Page last updated at 17:47 GMT, Thursday, 4 December 2008

Lapland theme park is closed down

Visitors said the park was nothing like the marketing on its website

A Lapland-style theme park criticised by visitors as "hell" and a "scam" has closed down permanently.

Lapland New Forest opened on Friday on the Hampshire-Dorset border but was criticised by hundreds of visitors.

The firm running the park said it had closed the attraction because of "intentional organised crowd manipulation and event sabotage".

Trading standards earlier said it was investigating complaints from visitors but did not have the power to shut it.

A big sign put up outside the park on Thursday morning said: "Lapland New Forest closed - for more information contact the website".

In the afternoon, a statement from Victor Mears, director of Lapland New Forest, was published on the website.

It read: "With my deepest regret and sincerest apology I am left with no option but to announce that I am forced to close the children's entertainment theme park Lapland New Forest for 2008.

Mr Mears said it was due to: "Intentional organised crowd manipulation and event sabotage during and since our first trading weekend.

The BBC searches for Lapland park owners

He also blamed "unscrupulous and inaccurate negative bias media broadcasts of both local and national press and television companies that contributed significantly to fuelling widespread public concern, frenzy and distraction".

He also said all the company's funds had been "illegally" withdrawn "without notice from the Lapland New Forest Ltd bank account leaving us completely unable to trade".

Mr Mears added: "For all people wishing to claim financial reimbursement I can only advise that you return to our website for further information on this important matter."

Dorset Police said officers were called to the site in the morning after allegations contractors had not been paid.

One contractor had feared a breach of the peace but no arrests were made, they said.

One of the organisers, Henry Mears, told the BBC on Monday that he blamed "professional troublemakers" for bad reports about the site. He has since been unavailable for comment.

More than 2,000 people who paid 25-30 for tickets to the park near Ringwood have officially complained about it.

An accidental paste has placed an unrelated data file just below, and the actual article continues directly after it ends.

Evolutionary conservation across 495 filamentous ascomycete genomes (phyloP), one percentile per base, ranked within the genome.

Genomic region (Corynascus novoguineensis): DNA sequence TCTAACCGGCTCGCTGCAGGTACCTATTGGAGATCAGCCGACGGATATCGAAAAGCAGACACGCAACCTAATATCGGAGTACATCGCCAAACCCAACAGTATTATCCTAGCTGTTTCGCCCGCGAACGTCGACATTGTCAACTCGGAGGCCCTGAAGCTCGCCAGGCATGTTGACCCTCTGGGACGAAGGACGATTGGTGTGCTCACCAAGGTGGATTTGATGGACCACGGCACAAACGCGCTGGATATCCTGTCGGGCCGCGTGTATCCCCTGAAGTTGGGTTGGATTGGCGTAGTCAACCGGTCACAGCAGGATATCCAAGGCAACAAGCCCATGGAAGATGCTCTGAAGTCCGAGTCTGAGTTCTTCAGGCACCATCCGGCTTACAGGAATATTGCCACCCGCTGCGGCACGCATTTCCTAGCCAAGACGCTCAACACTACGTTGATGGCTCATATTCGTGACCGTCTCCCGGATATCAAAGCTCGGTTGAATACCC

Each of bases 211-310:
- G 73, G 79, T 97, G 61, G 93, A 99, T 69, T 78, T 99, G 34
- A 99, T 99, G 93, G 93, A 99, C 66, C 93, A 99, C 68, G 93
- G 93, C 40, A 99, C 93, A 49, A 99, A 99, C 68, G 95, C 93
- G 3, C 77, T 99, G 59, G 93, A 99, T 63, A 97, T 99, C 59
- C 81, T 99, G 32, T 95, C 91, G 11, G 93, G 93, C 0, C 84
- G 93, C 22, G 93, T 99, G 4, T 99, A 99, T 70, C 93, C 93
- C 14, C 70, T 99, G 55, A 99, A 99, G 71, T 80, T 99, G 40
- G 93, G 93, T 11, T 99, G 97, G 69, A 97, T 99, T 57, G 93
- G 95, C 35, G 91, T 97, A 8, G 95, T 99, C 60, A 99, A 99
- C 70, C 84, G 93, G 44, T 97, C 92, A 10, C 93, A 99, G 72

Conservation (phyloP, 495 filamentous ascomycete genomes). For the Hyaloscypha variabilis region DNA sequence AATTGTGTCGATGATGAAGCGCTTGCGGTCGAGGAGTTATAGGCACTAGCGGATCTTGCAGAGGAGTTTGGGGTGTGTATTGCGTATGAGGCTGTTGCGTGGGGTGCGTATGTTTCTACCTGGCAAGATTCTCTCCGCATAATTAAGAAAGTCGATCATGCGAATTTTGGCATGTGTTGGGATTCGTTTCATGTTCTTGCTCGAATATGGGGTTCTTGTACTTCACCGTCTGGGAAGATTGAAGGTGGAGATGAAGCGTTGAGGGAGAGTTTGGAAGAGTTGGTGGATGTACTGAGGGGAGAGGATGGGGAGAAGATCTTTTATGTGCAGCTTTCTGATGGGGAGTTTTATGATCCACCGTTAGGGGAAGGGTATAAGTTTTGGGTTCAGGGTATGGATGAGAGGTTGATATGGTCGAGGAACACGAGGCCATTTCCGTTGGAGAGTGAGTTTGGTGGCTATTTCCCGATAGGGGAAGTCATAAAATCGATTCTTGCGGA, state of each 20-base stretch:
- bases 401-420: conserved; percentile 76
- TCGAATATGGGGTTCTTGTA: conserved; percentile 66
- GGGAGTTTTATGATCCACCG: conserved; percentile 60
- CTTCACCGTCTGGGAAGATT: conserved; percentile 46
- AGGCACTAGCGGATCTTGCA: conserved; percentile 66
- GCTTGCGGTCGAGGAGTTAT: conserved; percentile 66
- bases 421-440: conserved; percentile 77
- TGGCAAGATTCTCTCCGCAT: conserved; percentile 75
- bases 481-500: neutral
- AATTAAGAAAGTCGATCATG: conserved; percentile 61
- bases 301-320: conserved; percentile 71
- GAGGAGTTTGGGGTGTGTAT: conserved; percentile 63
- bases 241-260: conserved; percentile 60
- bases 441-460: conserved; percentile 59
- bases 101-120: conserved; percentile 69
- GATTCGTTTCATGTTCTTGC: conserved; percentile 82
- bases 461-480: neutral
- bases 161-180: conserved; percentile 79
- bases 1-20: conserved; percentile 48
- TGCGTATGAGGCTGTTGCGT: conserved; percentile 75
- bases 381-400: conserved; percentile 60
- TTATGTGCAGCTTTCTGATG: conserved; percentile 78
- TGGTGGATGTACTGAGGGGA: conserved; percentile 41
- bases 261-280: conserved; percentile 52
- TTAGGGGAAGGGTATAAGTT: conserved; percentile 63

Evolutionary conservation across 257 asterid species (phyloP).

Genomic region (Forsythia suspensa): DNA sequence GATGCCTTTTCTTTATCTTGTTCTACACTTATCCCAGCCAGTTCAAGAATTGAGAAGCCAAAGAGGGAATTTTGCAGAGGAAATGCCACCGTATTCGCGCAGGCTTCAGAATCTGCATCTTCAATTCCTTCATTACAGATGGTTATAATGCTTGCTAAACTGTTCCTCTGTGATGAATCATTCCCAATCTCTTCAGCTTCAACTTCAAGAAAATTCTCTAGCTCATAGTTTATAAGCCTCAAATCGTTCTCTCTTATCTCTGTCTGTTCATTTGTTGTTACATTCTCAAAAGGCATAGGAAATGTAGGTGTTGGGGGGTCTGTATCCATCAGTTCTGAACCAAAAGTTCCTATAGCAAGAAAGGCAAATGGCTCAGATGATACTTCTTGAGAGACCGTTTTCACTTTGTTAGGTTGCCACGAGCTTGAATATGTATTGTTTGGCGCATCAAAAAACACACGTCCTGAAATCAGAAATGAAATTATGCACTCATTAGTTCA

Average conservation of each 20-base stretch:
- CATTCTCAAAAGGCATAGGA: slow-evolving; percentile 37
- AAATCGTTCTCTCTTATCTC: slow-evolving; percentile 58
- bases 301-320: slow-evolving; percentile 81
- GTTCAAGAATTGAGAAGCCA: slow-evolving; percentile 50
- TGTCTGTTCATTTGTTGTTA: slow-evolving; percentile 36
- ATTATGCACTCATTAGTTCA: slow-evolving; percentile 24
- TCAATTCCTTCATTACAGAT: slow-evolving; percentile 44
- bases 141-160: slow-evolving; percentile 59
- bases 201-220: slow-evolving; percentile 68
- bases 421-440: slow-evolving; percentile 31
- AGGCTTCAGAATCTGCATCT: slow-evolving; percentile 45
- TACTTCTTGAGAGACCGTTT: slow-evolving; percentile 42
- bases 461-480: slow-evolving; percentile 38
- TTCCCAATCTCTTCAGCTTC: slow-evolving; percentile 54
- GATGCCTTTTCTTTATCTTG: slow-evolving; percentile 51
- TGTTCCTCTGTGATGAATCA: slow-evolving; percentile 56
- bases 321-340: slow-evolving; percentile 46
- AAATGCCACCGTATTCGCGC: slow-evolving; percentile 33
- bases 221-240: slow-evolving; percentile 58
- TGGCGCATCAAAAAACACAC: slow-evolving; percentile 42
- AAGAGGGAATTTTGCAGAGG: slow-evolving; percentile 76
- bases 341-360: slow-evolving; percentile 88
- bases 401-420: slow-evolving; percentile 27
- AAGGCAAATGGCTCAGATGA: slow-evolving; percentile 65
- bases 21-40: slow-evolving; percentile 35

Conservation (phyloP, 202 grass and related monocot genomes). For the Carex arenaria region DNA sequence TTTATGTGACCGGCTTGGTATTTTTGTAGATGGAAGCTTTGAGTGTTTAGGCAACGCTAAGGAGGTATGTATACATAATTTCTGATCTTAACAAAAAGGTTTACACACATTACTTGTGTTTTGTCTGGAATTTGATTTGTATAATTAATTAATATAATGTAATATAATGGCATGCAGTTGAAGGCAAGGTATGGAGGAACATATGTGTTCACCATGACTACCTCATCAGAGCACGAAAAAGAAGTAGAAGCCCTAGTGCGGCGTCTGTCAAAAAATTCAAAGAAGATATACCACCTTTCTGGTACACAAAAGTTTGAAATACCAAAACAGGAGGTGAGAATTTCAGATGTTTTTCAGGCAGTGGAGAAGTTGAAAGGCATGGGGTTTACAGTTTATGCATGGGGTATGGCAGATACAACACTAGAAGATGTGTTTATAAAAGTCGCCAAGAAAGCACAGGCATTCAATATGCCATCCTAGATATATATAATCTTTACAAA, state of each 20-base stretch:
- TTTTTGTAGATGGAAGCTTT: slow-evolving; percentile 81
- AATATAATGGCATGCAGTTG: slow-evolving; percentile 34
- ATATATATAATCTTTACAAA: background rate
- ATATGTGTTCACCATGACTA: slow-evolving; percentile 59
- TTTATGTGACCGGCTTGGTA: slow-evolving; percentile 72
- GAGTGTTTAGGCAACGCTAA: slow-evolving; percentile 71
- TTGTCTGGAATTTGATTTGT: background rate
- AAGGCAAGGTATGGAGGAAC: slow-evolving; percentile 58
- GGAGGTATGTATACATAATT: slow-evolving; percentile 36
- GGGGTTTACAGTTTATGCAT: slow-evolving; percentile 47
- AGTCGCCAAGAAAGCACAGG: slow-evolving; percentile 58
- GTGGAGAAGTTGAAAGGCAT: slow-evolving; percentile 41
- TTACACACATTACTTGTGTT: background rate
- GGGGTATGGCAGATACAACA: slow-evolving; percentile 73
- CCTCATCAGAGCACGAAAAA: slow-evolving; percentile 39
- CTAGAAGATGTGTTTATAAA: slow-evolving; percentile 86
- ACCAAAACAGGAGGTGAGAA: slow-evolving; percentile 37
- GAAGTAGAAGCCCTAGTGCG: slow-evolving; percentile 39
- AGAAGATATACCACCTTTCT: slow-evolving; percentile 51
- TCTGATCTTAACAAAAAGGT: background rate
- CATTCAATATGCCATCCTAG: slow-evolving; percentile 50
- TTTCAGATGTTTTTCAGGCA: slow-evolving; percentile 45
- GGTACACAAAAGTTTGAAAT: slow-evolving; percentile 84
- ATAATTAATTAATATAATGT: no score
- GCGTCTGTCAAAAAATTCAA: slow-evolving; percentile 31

Hundreds of people have been calling for the closure of the attraction and demanding refunds, complaining it does not resemble marketing images on its website.

A big sign outside Lapland New Forest
The firm running the theme park took the decision to close it

The website became unavailable on Monday afternoon, but was later republished with different pictures.

The BBC has tried to track down the organisers of the park since speaking to Henry Mears on Monday, but without success.

But a friend of Victor Mears, the registered director of the attraction, said the director was "genuinely concerned and upset" about events.

David Bishop told the BBC: "They're going to lose a hell of a lot of money and possibly one of them's going to lose a house over this.

"They haven't tried to cheat, they haven't run, they haven't taken money out of the bank.

"He was in floods of tears the other day when I was talking to him because he felt that he had done something wrong to kids."

Santa attacked

On Wednesday, a former security guard at the site, Adrian Wood, told the BBC that people had been "ripped off" and he had been "ashamed to work there".

He resigned after seeing a family take their mother out of a cancer hospice for what could be her last Christmas, he said.

He also said staff were subjected to violent outbursts by irate customers, including Santa being attacked and one of the elves being "smacked in the face and pushed into a pram".

He too had been punched in the forehead, he said.

The theme park's website had shown pictures of snowy "winter wonderland" scenes and icicles.

It also promised real log cabins, a nativity scene, husky dogs and other animals, as well as a "bustling" Christmas market.

People said the original website was misleading

Hundreds of people have complained to the BBC since the park opened, saying the animals looked unhappy and huskies looked thin and were chained up in a pen.

The RSPCA later visited the site and said the animals were fine.

Other facilities, including a broken ice rink, were poor, visitors said, describing the site as a "scam", a "joke", "disorganised chaos" and "hell".

Tickets cost 30 for individuals, 25 for each person for families of four or more, and 10 for children under two years old.

Some complained they then had to pay more to use some of the facilities once inside the park.

East Dorset District Council also revealed it had to stop the sale of alcohol on site because an application for a licence had been granted but was not yet in force.

Dissatisfied customers have been advised by Consumer Direct to consider taking the matter to county court if writing a letter is unsuccessful.

Print Sponsor


The BBC is not responsible for the content of external internet sites

Has China's housing bubble burst?
How the world's oldest clove tree defied an empire
Why Royal Ballet principal Sergei Polunin quit


Americas Africa Europe Middle East South Asia Asia Pacific